The design freedoms and part consolidation afforded by additive could offer a solution for parts like heat exchangers, gas manifolds and nozzles. Instead of having tens of components vibrating against each other in an assembly, you could potentially reduce the number of moving parts and links in your supply chain down to one.
The Challenges of AM Adoption Moving Forward
3D printing electronic components is not without its hangups, however. In an interview with TCT Magazine, VELO3D CEO Benny Buller explains that AM is best used for replacing existing parts—not redesigning a system altogether.
“When you are doing legacy parts that you are already producing in one way and just want an identical replacement by additive, the barrier for qualification is much lower,” he said. “But when you start having to redesign the system or the assembly so that you can manufacture, well that’s not fine, because now you’re driving yourself into a lot of risk.”
Buller also notes that AM struggles to deliver the cleanliness and surface control one would find in the cleanroom of a traditional fab. At each layer of the semiconductor fabrication process, wafers are expected to be free of particles that are nanometers in size. This attention-to-detail cannot be replicated in an at-home or in-office 3D-printing environment.
When dealing with the precise chemistries, gases and temperatures expected by the semiconductor industry, those risks simply cannot be afforded. Those same complexities, however, Buller believes suit the capabilities of additive well.
“These are the classical problems additive manufacturing is really good at,” Buller explains. “Control of heat, control of flow, whether it’s flow in gases, form of chemicals, whether it’s forming liquid flow, these are the places where additive manufacturing is really powerful.”
One crucial area where AM does present a challenge, however, is cleanliness, a field Buller is familiar with having spent the early years of his career on the inspection side of the semiconductor space.
“Additive manufacturing, compared to some other manufacturing technologies, has struggled delivering this level of surface cleanliness and this level of surface control,” Buller says of the intense cleanliness levels required at each layer on the semiconductor fabrication process. “When we are doing gas turbines or jet engines, they also care about surface finish but we are talking literally orders of magnitude difference … [The semiconductor industry] cares about particles that are two nanometers in size. It’s a completely different level of cleanliness that they have to deal with.”
Current opportunities for AM lie primarily in semiconductor capital equipment. It’s “the ultimate high volume manufacturing technology” according to Buller, with billions of parts produced every month, but per a recent report in the Harvard Business Review, funding and building out a new semiconductor fab can take at least five years. AM could offer a solution.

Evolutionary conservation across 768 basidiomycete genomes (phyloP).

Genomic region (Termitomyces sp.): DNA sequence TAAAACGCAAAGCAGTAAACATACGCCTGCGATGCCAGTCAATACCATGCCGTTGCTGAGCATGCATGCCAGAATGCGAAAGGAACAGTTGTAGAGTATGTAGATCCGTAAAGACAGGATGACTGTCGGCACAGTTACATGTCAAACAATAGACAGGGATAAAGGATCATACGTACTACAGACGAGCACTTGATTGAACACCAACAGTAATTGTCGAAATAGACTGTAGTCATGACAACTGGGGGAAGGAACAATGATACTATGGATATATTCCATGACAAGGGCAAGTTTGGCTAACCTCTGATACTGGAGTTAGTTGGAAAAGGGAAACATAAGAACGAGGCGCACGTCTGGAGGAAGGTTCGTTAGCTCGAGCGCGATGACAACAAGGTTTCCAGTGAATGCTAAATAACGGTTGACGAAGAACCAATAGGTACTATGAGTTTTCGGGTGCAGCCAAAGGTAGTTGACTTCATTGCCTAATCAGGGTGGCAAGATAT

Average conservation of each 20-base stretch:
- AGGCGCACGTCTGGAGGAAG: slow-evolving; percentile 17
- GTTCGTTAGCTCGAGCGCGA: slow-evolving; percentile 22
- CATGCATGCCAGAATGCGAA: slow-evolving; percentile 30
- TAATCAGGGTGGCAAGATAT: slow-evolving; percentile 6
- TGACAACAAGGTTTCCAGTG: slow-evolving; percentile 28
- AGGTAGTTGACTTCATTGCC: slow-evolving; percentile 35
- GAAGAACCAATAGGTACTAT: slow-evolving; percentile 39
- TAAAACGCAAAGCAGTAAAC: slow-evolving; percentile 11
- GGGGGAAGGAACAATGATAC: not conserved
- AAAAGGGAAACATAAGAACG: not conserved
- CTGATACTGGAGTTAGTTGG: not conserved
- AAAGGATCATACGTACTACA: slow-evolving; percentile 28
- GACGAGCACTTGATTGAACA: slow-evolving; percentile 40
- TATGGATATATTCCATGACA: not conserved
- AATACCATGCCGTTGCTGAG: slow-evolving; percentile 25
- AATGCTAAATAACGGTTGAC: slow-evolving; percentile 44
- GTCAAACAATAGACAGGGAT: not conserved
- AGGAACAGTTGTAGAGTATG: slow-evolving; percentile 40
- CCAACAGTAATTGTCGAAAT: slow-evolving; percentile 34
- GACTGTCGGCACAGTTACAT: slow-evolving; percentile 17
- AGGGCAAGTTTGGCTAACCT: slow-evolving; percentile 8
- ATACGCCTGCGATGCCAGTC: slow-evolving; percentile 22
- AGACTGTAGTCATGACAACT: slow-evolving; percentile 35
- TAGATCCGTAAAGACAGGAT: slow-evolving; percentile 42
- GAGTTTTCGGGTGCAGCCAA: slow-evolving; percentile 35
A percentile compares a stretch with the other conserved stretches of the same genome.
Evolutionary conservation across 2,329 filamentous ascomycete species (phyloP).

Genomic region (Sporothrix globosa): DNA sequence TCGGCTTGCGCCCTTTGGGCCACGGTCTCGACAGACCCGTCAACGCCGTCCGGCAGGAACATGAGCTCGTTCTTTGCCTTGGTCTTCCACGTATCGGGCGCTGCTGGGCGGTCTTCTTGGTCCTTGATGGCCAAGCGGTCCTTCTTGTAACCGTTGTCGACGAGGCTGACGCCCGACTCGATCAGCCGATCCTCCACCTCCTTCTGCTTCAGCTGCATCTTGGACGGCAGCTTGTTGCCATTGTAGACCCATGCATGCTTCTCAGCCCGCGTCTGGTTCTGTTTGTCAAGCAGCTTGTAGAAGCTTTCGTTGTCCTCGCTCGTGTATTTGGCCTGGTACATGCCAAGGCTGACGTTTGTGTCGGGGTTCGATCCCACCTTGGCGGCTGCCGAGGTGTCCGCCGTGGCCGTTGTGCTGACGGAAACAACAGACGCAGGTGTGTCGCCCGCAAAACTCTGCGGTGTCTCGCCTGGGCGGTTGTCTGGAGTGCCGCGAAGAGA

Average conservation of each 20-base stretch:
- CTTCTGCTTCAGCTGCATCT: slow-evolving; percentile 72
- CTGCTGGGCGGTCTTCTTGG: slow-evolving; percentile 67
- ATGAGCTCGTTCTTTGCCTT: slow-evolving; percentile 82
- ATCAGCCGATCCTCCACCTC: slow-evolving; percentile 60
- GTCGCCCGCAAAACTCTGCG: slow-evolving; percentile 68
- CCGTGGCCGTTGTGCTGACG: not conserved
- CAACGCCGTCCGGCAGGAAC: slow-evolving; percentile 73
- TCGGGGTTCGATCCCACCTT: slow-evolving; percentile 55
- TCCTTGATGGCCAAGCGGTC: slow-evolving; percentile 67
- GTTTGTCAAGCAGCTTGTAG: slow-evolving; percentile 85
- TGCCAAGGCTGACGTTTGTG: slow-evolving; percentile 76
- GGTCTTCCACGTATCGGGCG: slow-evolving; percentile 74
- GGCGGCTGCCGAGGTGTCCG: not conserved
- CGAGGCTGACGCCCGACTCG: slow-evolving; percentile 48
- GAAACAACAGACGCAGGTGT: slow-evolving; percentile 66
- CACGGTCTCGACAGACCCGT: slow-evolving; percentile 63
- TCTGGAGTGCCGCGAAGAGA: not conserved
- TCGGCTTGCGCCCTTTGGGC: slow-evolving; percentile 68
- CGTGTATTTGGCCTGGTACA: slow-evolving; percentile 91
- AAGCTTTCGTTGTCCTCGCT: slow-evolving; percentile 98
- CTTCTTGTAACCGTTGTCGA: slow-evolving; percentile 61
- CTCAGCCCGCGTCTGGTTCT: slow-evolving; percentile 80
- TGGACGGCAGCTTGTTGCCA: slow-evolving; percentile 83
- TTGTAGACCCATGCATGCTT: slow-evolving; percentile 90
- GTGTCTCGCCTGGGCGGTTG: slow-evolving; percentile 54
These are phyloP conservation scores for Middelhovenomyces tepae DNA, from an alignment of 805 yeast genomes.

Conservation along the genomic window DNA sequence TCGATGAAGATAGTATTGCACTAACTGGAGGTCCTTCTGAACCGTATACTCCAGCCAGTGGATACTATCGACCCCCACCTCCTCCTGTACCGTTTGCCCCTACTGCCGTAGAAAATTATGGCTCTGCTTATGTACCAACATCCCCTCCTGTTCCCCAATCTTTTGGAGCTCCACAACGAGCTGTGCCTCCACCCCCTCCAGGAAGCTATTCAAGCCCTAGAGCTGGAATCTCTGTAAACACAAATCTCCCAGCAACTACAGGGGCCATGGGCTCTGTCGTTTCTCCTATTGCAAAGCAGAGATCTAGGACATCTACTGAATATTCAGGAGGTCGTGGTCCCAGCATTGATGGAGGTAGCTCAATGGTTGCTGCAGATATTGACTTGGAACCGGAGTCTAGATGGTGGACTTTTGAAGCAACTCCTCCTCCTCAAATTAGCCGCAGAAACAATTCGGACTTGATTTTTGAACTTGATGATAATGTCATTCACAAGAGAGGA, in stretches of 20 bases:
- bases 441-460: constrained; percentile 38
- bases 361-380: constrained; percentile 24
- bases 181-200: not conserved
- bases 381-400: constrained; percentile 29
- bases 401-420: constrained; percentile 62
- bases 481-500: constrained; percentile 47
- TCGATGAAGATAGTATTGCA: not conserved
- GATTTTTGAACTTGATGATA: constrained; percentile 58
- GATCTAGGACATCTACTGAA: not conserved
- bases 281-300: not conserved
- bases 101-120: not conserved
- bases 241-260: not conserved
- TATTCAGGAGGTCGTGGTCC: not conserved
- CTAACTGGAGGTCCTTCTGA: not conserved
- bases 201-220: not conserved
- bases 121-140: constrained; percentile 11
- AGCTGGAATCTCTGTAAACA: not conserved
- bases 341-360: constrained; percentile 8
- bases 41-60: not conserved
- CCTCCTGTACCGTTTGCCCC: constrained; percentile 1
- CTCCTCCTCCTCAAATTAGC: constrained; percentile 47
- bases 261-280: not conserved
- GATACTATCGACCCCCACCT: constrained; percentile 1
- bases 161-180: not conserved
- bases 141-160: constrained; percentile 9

“Additive manufacturing has a lot of value to this industry, both in the ability to make better processes and to make equipment that is capable of more uniform, more controllable processes, new ways to make things that were not possible before,” Buller says. “It allows for a more agile supply chain and it helps with shorter lead times.”
There are however also specific opportunities in semiconductor devices themselves as Valentin Storz, General Manager of EMEA at Nano Dimension told TCT. Nano Dimension, a manufacturer of additive electronics systems, known for its DragonFly LDM technology which simultaneously deposits a dielectric polymer and nano-silver for circuitry, is said to operate between the worlds of PCB and semiconductor integrated circuits.
Storz says: “The whole story about IoT, Industry 4.0; everything will have an IP address and communicate. That means every part will become at some place connected and needs some circuitry, some antenna in it and with parts getting smaller and having new form factors, that’s a place for us.”
New opportunities, Storz offers, are those in 3D stacking of chips on top of each other or heterogeneous integration where different components such as circuitry, RF components, optics and potentially even cooling channels are integrated into one package.
Throughout these conversations, Moore’s Law, the notion that the number of transistors on a microchip doubles about every two years, was a common thread. While the trend appears to be flattening in the semiconductor space, innovation continues apace as manufacturers strive to add more complexity to smaller chips and demand for new devices flourishes. It’s here, looking at that five-year roadmap towards next-generation semiconductor fabrication, better geometries and more uniform processes, where AM could find its sweet spot.
“Additive manufacturing allows [manufacturers] to innovate in directions that they couldn’t innovate before,” Buller concludes. “The moment this is demonstrated, that you can get to the cleanliness and you can get to the manufacturing quality that is required to support that, this will be a floodgate.”